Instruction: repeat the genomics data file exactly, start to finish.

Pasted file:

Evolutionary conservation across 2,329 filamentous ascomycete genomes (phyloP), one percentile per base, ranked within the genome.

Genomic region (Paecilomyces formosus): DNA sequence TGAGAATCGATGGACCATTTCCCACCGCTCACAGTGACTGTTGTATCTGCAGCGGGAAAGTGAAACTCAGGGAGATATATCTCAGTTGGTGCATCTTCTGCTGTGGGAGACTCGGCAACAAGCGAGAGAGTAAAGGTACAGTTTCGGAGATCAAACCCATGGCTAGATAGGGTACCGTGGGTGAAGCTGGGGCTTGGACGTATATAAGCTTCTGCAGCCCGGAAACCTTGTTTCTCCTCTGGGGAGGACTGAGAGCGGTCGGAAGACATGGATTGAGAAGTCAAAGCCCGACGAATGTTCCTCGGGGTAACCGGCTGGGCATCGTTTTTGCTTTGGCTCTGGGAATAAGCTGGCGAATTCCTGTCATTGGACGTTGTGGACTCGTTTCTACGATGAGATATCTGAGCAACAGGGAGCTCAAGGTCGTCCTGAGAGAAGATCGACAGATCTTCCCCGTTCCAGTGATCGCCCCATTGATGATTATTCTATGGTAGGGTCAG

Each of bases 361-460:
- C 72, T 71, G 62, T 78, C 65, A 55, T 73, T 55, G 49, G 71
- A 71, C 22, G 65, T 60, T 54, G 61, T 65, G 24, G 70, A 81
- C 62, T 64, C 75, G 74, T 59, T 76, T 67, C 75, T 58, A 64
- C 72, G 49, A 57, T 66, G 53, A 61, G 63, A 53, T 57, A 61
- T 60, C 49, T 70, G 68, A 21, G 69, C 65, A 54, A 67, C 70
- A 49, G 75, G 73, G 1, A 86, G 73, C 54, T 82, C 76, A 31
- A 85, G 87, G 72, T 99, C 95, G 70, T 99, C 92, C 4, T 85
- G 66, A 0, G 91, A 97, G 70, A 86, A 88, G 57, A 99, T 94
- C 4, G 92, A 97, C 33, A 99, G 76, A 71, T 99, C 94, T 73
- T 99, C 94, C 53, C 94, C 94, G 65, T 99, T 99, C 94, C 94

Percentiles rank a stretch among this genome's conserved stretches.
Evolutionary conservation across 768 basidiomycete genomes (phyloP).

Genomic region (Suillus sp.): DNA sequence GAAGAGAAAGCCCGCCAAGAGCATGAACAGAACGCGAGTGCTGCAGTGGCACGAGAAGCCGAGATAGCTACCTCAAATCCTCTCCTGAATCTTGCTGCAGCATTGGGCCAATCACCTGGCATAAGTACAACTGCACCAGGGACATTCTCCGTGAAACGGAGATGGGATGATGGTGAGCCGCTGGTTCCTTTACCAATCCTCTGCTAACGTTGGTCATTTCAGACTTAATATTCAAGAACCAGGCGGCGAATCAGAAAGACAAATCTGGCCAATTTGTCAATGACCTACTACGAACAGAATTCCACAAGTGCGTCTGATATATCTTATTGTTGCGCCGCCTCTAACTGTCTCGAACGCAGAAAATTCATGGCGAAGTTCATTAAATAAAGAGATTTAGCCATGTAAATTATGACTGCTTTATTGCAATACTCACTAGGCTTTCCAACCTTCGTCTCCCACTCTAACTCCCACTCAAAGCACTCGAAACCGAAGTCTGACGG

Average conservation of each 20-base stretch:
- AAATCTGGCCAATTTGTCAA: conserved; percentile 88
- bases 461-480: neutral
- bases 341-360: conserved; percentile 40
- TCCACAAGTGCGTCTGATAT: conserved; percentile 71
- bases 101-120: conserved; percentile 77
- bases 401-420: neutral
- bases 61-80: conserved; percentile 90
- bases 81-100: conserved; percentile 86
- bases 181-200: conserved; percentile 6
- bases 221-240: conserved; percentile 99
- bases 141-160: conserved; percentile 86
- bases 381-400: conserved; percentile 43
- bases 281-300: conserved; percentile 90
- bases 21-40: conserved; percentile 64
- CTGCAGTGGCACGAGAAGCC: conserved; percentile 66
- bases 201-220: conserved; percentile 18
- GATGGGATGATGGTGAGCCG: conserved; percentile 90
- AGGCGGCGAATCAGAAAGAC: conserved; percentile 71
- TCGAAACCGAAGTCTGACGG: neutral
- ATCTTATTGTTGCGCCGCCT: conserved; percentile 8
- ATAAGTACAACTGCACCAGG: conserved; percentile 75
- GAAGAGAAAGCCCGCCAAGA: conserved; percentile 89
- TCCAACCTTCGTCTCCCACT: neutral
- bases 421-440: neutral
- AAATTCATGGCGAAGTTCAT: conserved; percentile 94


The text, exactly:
Evolutionary conservation across 2,329 filamentous ascomycete genomes (phyloP), one percentile per base, ranked within the genome.

Genomic region (Paecilomyces formosus): DNA sequence TGAGAATCGATGGACCATTTCCCACCGCTCACAGTGACTGTTGTATCTGCAGCGGGAAAGTGAAACTCAGGGAGATATATCTCAGTTGGTGCATCTTCTGCTGTGGGAGACTCGGCAACAAGCGAGAGAGTAAAGGTACAGTTTCGGAGATCAAACCCATGGCTAGATAGGGTACCGTGGGTGAAGCTGGGGCTTGGACGTATATAAGCTTCTGCAGCCCGGAAACCTTGTTTCTCCTCTGGGGAGGACTGAGAGCGGTCGGAAGACATGGATTGAGAAGTCAAAGCCCGACGAATGTTCCTCGGGGTAACCGGCTGGGCATCGTTTTTGCTTTGGCTCTGGGAATAAGCTGGCGAATTCCTGTCATTGGACGTTGTGGACTCGTTTCTACGATGAGATATCTGAGCAACAGGGAGCTCAAGGTCGTCCTGAGAGAAGATCGACAGATCTTCCCCGTTCCAGTGATCGCCCCATTGATGATTATTCTATGGTAGGGTCAG

Each of bases 361-460:
- C 72, T 71, G 62, T 78, C 65, A 55, T 73, T 55, G 49, G 71
- A 71, C 22, G 65, T 60, T 54, G 61, T 65, G 24, G 70, A 81
- C 62, T 64, C 75, G 74, T 59, T 76, T 67, C 75, T 58, A 64
- C 72, G 49, A 57, T 66, G 53, A 61, G 63, A 53, T 57, A 61
- T 60, C 49, T 70, G 68, A 21, G 69, C 65, A 54, A 67, C 70
- A 49, G 75, G 73, G 1, A 86, G 73, C 54, T 82, C 76, A 31
- A 85, G 87, G 72, T 99, C 95, G 70, T 99, C 92, C 4, T 85
- G 66, A 0, G 91, A 97, G 70, A 86, A 88, G 57, A 99, T 94
- C 4, G 92, A 97, C 33, A 99, G 76, A 71, T 99, C 94, T 73
- T 99, C 94, C 53, C 94, C 94, G 65, T 99, T 99, C 94, C 94

Percentiles rank a stretch among this genome's conserved stretches.
Evolutionary conservation across 768 basidiomycete genomes (phyloP).

Genomic region (Suillus sp.): DNA sequence GAAGAGAAAGCCCGCCAAGAGCATGAACAGAACGCGAGTGCTGCAGTGGCACGAGAAGCCGAGATAGCTACCTCAAATCCTCTCCTGAATCTTGCTGCAGCATTGGGCCAATCACCTGGCATAAGTACAACTGCACCAGGGACATTCTCCGTGAAACGGAGATGGGATGATGGTGAGCCGCTGGTTCCTTTACCAATCCTCTGCTAACGTTGGTCATTTCAGACTTAATATTCAAGAACCAGGCGGCGAATCAGAAAGACAAATCTGGCCAATTTGTCAATGACCTACTACGAACAGAATTCCACAAGTGCGTCTGATATATCTTATTGTTGCGCCGCCTCTAACTGTCTCGAACGCAGAAAATTCATGGCGAAGTTCATTAAATAAAGAGATTTAGCCATGTAAATTATGACTGCTTTATTGCAATACTCACTAGGCTTTCCAACCTTCGTCTCCCACTCTAACTCCCACTCAAAGCACTCGAAACCGAAGTCTGACGG

Average conservation of each 20-base stretch:
- AAATCTGGCCAATTTGTCAA: conserved; percentile 88
- bases 461-480: neutral
- bases 341-360: conserved; percentile 40
- TCCACAAGTGCGTCTGATAT: conserved; percentile 71
- bases 101-120: conserved; percentile 77
- bases 401-420: neutral
- bases 61-80: conserved; percentile 90
- bases 81-100: conserved; percentile 86
- bases 181-200: conserved; percentile 6
- bases 221-240: conserved; percentile 99
- bases 141-160: conserved; percentile 86
- bases 381-400: conserved; percentile 43
- bases 281-300: conserved; percentile 90
- bases 21-40: conserved; percentile 64
- CTGCAGTGGCACGAGAAGCC: conserved; percentile 66
- bases 201-220: conserved; percentile 18
- GATGGGATGATGGTGAGCCG: conserved; percentile 90
- AGGCGGCGAATCAGAAAGAC: conserved; percentile 71
- TCGAAACCGAAGTCTGACGG: neutral
- ATCTTATTGTTGCGCCGCCT: conserved; percentile 8
- ATAAGTACAACTGCACCAGG: conserved; percentile 75
- GAAGAGAAAGCCCGCCAAGA: conserved; percentile 89
- TCCAACCTTCGTCTCCCACT: neutral
- bases 421-440: neutral
- AAATTCATGGCGAAGTTCAT: conserved; percentile 94